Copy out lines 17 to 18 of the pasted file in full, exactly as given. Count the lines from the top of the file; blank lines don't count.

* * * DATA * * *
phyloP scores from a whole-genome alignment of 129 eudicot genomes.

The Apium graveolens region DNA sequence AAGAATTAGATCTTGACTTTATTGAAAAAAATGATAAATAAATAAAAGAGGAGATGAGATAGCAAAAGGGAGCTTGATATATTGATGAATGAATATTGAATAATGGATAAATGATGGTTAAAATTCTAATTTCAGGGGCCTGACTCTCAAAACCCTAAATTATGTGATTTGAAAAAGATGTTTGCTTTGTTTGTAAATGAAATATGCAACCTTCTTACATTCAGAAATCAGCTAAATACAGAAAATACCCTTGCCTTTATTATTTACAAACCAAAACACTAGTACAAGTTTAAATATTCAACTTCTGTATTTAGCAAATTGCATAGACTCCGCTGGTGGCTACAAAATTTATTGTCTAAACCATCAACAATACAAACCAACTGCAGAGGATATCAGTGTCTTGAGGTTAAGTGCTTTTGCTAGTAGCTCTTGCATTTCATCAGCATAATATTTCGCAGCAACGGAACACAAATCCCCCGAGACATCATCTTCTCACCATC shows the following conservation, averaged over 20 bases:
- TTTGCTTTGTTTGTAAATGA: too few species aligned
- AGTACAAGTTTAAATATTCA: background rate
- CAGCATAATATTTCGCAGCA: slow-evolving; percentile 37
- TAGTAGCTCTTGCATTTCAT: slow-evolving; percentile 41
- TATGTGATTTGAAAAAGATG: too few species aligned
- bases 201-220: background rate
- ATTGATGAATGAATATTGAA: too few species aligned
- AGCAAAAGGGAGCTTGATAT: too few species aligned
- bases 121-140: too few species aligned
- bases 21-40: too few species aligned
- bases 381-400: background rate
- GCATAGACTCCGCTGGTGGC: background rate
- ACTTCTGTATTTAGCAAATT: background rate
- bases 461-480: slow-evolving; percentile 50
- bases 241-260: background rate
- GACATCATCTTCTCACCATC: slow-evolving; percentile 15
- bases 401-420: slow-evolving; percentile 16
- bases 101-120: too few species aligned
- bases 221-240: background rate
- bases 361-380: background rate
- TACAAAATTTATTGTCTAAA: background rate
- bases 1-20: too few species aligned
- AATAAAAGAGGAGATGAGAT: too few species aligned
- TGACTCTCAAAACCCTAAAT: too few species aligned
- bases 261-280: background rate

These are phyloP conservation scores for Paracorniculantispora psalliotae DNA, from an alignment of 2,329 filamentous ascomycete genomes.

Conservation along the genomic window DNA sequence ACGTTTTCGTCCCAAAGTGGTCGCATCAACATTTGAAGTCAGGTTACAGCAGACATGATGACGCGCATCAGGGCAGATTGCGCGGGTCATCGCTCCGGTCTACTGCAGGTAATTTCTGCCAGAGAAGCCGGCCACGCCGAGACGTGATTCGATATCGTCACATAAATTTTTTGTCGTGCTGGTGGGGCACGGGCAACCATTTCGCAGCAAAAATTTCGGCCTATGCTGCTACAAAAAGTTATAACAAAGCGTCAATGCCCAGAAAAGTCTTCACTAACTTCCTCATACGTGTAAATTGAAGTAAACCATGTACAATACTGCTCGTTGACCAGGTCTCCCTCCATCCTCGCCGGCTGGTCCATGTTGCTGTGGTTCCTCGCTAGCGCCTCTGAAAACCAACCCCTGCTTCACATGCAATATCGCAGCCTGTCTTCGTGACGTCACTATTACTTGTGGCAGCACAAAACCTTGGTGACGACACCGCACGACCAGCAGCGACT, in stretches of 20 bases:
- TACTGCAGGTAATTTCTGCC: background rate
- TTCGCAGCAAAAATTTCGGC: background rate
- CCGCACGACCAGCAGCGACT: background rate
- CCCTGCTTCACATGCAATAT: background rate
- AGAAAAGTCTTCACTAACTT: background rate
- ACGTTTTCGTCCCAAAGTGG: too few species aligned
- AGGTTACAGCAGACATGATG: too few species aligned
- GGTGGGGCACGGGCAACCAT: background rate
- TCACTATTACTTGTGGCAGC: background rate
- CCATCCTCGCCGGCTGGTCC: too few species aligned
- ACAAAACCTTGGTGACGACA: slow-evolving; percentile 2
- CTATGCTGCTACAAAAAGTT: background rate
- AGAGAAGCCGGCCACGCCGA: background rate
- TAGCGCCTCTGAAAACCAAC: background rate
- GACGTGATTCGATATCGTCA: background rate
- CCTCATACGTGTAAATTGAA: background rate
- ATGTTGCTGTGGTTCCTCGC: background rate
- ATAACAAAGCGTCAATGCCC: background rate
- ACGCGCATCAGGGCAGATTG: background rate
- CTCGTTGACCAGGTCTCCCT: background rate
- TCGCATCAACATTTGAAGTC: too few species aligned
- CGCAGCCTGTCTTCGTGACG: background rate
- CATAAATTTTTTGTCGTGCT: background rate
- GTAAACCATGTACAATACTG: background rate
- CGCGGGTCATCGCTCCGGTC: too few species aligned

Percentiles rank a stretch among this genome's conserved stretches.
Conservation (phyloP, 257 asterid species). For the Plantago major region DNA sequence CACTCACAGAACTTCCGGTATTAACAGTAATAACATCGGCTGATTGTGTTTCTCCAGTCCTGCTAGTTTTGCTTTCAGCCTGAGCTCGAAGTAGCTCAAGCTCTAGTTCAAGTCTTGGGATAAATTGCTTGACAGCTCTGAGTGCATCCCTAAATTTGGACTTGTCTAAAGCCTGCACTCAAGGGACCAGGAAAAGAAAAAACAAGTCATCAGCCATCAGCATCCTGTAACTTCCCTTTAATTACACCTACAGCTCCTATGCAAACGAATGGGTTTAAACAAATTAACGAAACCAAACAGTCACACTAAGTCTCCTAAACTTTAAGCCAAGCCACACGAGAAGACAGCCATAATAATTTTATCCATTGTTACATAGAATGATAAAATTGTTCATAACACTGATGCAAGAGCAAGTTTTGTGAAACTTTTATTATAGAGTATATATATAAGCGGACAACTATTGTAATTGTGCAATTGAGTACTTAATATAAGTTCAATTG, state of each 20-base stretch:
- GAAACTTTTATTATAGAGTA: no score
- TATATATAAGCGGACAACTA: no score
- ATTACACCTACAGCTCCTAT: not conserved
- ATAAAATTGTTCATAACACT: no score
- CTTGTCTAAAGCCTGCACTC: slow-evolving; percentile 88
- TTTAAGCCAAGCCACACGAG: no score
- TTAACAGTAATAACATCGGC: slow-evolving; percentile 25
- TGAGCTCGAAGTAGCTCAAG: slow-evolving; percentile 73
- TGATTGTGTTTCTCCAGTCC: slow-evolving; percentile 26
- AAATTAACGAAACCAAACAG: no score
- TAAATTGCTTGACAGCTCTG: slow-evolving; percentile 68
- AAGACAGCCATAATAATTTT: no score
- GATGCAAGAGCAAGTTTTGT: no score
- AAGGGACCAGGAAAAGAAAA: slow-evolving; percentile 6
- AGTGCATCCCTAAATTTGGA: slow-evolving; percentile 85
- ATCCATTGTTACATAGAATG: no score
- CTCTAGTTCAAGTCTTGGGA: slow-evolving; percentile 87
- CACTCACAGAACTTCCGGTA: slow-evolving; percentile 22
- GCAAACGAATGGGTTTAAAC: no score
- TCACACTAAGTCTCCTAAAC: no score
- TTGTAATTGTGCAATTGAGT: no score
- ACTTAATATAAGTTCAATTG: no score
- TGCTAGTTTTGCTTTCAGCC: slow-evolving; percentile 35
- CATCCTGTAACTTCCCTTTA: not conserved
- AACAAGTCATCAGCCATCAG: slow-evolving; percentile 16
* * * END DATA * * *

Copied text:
- bases 241-260: background rate
- GACATCATCTTCTCACCATC: slow-evolving; percentile 15